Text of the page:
1. God Builds (verses 1-2)
2. God Blesses (verses 3-5)

Today is Mother's Day. It's a day in the life of our nation when we honor our mothers.

Mothers Day can be a difficult day, especially for mothers who have lost children, children who have lost mothers, and women that long to be mothers. Perhaps this day is a hard Sunday for you. May the God of all comfort, comfort you in this day.

This morning, I want to honor all of you who are mothers. I want to encourage you. I want to preach a message to you to strengthen you for your task.

Being a mother is not easy. It's a difficult job. In fact, one anonymous author took the time to describe everything that a mother does by way of a job application.

POSITION: Mother, Mom, Mama

JOB DESCRIPTION: Long term, team players needed, for challenging permanent work in an often chaotic environment.

Candidates must possess excellent communication and organizational skills and be willing to work variable hours, which will include evenings and weekends and frequent 24 hour shifts on call.

Some overnight travel required, including trips to primitive camping sites on rainy weekends and endless sports tournaments in far away cities. Travel expenses not reimbursed. Extensive courier duties also required.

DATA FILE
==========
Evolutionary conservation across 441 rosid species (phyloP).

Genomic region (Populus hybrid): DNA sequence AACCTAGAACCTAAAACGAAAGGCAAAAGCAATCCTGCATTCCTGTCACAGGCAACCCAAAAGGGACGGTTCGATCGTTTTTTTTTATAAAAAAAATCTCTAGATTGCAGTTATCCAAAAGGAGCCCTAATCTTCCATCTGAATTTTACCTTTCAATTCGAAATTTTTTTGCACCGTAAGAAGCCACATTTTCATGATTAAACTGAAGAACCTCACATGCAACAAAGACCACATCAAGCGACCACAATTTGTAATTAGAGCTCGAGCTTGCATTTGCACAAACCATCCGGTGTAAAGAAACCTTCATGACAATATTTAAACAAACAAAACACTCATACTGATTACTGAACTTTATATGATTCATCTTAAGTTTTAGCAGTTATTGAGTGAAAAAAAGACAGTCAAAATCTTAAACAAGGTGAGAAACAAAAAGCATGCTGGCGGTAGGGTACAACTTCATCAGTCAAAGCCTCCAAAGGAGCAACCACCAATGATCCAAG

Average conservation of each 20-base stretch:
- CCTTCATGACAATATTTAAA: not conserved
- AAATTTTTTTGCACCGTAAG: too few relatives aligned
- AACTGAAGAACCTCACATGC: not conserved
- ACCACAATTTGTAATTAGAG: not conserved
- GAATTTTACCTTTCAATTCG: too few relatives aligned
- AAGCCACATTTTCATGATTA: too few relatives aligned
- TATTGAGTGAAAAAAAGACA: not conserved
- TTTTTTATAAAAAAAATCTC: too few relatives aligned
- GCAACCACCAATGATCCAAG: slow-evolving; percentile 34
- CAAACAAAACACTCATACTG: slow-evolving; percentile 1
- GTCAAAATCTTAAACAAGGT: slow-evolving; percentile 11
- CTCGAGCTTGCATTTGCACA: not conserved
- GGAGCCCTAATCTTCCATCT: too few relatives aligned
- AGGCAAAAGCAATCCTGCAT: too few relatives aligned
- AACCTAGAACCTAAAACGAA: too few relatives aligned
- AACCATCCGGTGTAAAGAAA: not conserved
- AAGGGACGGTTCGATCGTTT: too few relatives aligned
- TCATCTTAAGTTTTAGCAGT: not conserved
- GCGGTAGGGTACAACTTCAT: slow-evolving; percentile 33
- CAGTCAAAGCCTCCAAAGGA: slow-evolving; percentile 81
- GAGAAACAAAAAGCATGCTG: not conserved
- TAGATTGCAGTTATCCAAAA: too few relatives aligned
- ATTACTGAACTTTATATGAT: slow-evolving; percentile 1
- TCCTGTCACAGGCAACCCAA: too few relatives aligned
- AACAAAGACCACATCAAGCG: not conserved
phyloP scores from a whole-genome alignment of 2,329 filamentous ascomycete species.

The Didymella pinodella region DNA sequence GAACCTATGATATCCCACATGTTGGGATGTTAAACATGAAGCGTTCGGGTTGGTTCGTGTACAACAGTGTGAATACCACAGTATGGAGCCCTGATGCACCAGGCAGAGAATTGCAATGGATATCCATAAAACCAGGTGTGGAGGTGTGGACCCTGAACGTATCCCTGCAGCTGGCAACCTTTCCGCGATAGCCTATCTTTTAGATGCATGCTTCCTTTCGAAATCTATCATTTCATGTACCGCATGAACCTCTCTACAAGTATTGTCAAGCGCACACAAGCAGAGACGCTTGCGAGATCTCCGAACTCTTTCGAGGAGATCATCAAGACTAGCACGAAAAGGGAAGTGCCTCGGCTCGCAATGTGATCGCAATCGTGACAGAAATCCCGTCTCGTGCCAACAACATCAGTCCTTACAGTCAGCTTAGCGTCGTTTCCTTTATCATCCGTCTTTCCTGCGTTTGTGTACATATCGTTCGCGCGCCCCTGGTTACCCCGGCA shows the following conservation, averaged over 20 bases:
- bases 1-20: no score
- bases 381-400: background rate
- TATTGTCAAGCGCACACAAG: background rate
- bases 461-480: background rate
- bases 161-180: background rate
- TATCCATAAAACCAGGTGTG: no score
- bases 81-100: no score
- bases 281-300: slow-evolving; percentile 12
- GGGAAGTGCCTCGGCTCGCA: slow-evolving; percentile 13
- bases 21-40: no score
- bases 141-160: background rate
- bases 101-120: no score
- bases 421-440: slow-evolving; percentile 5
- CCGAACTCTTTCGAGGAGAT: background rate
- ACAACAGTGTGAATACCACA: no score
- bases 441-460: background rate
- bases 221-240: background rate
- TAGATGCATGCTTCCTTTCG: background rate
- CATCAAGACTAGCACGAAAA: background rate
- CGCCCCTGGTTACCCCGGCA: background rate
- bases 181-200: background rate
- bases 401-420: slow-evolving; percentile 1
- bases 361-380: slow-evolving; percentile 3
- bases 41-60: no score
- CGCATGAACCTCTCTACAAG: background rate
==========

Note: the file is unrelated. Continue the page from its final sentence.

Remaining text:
The rest of your life. Must be willing to be hated, at least temporarily, until someone needs $5.
Must be willing to bite tongue repeatedly. Also, must possess the physical stamina of a pack mule and be able to go from zero to 60 mph in three seconds flat in case, this time, the screams from the backyard are not someone just crying wolf.
Must be willing to face stimulating technical challenges, such as small gadget repair, mysteriously sluggish toilets and stuck zippers.
Must screen phone calls, maintain calendars and coordinate production of multiple homework projects.
Must have ability to plan and organize social gatherings for clients of all ages and mental outlooks.
Must be willing to be indispensable one minute, an embarrassment the next.
Must handle assembly and product safety testing of a half million cheap, plastic toys, and battery operated devices.
Must always hope for the best but be prepared for the worst.
Must assume final, complete accountability for the quality of the end product.

Responsibilities also include floor maintenance and janitorial work throughout the facility.

POSSIBILITY FOR ADVANCEMENT & PROMOTION: Virtually none. Your job is to remain in the same position for years, without complaining, constantly retraining and updating your skills, so that those in your charge can ultimately surpass you

PREVIOUS EXPERIENCE: None required unfortunately. On-the-job training offered on a continually exhausting basis.

WAGES AND COMPENSATION: Get this! You pay them! Offering frequent raises and bonuses. A balloon payment is due when they turn 18 because of the assumption that college will help them become financially independent.

When you die, you give them whatever is left. The oddest thing about this reverse-salary scheme is that you actually enjoy it and wish you could only do more.